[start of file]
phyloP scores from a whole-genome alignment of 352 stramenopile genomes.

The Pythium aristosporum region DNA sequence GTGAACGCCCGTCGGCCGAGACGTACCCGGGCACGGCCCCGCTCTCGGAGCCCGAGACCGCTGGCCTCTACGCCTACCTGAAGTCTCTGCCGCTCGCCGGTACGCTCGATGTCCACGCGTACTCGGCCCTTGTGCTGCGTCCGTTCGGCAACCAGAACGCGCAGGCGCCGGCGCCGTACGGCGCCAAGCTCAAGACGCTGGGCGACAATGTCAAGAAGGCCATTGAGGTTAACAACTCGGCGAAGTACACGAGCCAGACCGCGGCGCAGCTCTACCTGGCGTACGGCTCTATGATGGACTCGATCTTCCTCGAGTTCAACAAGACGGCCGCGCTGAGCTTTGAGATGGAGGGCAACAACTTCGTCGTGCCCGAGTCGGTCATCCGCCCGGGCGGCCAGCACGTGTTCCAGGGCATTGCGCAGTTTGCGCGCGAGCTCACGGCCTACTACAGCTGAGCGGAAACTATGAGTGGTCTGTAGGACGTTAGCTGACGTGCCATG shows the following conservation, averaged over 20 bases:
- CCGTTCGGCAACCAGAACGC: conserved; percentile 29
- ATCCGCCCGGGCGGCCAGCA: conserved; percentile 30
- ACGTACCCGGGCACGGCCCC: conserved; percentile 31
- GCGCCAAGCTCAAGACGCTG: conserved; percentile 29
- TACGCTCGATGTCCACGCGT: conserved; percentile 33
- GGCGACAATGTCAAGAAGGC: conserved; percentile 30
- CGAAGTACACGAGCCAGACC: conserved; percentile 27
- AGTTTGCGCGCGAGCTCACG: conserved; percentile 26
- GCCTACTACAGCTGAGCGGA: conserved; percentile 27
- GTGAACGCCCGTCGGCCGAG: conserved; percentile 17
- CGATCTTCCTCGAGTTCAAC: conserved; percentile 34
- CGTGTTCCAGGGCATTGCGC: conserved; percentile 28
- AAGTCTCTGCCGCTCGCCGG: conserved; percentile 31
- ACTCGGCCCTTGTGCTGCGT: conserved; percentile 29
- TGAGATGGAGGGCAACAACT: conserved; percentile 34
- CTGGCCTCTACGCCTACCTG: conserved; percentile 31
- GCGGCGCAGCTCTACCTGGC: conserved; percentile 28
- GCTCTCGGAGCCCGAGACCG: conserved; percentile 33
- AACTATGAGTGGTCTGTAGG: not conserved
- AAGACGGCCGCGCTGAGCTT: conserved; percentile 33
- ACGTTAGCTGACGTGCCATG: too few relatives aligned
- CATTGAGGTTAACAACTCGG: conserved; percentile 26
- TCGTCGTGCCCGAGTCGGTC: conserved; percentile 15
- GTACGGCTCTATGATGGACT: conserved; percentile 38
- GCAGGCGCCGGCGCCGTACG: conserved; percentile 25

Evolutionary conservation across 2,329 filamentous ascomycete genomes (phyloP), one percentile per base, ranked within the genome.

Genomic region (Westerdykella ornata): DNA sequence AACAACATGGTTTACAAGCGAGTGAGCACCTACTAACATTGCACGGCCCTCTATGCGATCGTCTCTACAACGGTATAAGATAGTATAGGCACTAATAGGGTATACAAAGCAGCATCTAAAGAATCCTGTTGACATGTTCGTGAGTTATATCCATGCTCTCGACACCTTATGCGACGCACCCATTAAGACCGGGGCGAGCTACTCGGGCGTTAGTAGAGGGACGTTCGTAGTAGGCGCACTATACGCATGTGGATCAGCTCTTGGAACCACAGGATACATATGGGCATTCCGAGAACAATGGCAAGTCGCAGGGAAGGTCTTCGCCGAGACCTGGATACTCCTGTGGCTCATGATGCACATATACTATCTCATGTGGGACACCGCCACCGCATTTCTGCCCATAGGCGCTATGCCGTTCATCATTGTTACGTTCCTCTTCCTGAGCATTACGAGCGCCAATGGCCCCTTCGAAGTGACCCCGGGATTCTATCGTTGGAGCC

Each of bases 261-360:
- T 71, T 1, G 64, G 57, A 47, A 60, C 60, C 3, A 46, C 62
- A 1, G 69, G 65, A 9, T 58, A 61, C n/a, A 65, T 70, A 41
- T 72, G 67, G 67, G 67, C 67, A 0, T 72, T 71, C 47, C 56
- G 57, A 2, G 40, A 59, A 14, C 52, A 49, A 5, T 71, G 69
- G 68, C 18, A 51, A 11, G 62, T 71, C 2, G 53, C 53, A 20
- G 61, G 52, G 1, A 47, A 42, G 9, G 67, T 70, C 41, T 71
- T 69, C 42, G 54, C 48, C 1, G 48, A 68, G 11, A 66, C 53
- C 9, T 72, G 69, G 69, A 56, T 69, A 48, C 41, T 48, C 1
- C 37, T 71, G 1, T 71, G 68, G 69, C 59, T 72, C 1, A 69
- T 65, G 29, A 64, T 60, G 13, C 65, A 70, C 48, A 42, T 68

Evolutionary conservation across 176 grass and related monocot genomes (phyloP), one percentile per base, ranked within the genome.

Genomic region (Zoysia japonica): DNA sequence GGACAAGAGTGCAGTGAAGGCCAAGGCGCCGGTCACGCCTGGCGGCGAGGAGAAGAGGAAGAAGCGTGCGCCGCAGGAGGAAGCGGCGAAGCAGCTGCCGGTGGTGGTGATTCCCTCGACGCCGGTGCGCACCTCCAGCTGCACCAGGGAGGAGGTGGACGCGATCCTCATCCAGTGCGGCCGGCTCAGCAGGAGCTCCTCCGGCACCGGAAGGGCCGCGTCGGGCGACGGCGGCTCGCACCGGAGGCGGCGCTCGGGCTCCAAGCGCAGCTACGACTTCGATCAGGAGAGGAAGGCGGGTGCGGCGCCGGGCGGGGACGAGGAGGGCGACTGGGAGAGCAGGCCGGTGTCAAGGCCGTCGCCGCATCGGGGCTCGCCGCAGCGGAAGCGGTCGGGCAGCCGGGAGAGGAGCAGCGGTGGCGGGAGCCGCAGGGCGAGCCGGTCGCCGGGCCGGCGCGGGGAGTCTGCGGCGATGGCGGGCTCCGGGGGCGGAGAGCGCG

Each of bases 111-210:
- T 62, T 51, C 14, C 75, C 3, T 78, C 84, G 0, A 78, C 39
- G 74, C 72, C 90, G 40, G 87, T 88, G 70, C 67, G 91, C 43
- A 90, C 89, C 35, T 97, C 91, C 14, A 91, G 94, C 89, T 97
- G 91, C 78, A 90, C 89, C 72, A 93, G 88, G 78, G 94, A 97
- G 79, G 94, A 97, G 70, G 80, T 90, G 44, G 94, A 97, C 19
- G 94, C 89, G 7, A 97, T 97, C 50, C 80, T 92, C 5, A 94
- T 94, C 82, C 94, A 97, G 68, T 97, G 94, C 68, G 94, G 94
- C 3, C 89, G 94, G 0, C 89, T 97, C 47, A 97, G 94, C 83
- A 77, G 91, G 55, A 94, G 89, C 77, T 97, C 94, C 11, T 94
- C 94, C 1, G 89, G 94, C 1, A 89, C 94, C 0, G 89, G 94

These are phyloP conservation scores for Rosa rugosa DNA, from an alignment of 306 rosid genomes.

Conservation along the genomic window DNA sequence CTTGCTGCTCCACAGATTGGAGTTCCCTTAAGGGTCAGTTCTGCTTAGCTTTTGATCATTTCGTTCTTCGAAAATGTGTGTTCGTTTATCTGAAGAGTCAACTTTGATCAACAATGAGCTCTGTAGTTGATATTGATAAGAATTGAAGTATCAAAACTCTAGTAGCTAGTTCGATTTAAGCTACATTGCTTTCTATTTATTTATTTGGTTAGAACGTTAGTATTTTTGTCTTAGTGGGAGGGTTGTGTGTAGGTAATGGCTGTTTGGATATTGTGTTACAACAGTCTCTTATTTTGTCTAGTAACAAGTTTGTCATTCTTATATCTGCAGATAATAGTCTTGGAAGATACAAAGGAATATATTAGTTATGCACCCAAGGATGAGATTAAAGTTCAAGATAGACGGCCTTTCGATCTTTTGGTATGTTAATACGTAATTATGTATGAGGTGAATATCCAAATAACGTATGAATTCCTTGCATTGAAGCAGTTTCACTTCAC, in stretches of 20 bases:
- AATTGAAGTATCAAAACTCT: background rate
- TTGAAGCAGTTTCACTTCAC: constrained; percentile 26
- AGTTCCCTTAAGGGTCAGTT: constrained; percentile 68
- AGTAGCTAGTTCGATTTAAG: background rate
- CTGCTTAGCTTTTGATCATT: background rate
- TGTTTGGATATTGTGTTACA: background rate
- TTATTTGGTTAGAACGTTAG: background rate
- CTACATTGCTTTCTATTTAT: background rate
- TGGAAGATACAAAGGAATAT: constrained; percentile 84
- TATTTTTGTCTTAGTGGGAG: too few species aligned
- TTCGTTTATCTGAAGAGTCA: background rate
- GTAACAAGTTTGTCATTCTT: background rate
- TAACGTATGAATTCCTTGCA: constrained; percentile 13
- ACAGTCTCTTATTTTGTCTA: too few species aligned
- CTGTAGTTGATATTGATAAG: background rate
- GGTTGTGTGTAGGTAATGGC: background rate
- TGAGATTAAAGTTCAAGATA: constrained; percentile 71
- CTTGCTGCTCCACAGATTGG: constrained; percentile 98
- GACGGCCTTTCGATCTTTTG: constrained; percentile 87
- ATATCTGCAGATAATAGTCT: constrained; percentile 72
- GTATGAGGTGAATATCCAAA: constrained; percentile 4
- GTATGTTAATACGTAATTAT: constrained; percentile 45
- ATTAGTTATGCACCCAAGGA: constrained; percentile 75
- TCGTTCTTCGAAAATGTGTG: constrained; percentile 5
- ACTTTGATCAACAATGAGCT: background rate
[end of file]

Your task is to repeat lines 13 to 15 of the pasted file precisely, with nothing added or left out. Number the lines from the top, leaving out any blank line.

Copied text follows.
- CGATCTTCCTCGAGTTCAAC: conserved; percentile 34
- CGTGTTCCAGGGCATTGCGC: conserved; percentile 28
- AAGTCTCTGCCGCTCGCCGG: conserved; percentile 31